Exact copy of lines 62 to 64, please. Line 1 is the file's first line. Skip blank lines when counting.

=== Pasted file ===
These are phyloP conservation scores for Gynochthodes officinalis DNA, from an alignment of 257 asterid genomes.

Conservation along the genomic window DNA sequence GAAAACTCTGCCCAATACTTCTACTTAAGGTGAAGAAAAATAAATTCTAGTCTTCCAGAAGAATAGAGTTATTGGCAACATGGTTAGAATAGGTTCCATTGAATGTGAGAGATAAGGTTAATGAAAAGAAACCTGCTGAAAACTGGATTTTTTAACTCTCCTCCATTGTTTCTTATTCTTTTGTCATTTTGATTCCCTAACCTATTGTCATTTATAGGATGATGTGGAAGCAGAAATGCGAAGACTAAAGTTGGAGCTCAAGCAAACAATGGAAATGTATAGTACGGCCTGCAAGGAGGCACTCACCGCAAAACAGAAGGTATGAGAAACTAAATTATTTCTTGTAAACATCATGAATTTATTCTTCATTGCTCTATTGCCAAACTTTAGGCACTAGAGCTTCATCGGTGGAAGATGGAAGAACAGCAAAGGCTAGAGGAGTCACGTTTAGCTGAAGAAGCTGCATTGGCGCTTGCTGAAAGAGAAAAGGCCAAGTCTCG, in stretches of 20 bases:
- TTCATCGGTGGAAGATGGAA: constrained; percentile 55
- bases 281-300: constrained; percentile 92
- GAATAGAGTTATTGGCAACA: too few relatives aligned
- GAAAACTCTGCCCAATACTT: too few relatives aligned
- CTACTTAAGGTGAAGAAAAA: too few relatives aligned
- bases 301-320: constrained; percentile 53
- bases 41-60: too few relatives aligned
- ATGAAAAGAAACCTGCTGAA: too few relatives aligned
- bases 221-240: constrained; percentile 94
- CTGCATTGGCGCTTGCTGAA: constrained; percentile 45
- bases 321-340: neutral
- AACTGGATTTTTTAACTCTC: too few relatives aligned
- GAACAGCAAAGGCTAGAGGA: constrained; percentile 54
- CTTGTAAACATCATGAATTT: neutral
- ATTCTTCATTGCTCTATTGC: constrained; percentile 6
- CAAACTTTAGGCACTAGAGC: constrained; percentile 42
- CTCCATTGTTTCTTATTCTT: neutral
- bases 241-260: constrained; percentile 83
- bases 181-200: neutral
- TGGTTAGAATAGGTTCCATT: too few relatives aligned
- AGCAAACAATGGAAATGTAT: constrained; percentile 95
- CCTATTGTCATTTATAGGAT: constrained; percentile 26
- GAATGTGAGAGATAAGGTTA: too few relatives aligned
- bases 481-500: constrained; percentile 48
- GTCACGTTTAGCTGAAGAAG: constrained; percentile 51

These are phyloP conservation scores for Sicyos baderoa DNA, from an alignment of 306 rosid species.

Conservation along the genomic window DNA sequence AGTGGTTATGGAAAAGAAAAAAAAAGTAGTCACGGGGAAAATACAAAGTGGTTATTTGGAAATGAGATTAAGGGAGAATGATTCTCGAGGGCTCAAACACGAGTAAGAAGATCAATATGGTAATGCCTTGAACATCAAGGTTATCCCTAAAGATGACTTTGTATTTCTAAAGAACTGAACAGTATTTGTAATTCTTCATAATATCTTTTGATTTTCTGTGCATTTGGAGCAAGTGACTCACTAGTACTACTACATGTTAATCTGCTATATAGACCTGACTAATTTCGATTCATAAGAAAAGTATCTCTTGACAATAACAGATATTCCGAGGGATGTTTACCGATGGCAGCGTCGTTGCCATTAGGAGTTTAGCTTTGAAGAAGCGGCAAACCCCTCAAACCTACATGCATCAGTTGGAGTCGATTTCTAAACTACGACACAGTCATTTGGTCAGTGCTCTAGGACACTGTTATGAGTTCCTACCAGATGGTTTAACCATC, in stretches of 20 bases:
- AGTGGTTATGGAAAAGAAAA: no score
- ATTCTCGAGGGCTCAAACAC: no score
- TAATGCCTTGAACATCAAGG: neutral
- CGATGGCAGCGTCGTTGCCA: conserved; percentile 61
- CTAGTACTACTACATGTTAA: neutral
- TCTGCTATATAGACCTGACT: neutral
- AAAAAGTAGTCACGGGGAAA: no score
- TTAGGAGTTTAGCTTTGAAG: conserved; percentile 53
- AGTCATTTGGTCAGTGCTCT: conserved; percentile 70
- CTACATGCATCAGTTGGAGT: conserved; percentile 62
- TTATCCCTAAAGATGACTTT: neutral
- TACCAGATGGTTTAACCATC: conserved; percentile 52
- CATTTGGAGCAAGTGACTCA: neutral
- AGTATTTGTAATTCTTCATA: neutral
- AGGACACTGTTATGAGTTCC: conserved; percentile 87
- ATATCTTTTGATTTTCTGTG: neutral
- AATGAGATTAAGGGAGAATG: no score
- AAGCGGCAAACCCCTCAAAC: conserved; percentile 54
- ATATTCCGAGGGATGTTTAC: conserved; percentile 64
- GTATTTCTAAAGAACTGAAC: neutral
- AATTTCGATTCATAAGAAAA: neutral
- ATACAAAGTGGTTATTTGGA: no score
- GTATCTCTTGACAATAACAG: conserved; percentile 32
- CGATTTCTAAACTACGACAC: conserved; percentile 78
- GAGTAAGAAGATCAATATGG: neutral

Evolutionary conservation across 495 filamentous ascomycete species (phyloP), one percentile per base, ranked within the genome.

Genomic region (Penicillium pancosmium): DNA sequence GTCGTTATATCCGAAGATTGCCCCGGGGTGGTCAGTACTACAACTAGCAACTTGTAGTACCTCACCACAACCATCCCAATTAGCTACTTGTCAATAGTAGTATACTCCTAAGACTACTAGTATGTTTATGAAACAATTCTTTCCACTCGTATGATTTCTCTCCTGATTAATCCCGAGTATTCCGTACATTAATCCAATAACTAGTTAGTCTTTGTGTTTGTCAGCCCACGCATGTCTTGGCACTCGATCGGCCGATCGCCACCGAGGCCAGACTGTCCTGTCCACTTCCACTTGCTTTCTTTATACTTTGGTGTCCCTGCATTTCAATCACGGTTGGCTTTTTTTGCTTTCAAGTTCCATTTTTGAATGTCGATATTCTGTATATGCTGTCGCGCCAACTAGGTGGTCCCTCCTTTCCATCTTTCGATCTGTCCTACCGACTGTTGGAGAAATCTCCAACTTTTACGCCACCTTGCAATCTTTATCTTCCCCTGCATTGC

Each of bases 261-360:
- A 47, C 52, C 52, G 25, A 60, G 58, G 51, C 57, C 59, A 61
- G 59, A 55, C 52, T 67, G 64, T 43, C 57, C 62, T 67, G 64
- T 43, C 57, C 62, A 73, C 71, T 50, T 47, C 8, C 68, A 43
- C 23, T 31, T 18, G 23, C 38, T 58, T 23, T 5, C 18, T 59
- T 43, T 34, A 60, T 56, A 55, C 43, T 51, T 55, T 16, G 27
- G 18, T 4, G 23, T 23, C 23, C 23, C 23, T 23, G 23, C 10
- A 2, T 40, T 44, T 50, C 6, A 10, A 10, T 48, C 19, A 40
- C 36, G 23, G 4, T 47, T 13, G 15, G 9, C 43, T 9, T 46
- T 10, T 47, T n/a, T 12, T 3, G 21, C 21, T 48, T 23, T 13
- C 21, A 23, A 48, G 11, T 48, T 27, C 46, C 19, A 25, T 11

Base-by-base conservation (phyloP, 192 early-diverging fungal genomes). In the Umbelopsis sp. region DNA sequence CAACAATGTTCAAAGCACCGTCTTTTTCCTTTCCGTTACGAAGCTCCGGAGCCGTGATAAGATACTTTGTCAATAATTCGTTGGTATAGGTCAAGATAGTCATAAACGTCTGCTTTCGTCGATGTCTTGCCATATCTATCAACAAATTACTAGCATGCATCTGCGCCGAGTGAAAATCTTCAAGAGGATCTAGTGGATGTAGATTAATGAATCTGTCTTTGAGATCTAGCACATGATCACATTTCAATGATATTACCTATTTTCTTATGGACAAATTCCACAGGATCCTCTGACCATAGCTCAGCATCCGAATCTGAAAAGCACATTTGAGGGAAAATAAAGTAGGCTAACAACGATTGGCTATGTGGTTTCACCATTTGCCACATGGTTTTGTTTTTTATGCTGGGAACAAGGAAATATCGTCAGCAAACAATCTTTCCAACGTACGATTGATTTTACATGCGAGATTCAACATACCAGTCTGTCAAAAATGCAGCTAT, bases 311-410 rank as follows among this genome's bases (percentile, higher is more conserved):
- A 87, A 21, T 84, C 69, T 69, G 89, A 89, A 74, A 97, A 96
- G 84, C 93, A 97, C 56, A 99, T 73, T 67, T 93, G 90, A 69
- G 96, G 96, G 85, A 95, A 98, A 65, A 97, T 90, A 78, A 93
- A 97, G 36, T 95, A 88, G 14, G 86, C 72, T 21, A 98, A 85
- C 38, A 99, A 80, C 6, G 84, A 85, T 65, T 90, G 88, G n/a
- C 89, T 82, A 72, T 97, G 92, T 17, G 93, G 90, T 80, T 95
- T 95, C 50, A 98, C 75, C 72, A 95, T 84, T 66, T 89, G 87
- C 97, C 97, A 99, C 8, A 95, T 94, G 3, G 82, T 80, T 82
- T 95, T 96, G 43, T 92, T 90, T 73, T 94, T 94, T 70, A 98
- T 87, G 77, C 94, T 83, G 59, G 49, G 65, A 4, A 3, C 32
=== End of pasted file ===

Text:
- T 43, T 34, A 60, T 56, A 55, C 43, T 51, T 55, T 16, G 27
- G 18, T 4, G 23, T 23, C 23, C 23, C 23, T 23, G 23, C 10
- A 2, T 40, T 44, T 50, C 6, A 10, A 10, T 48, C 19, A 40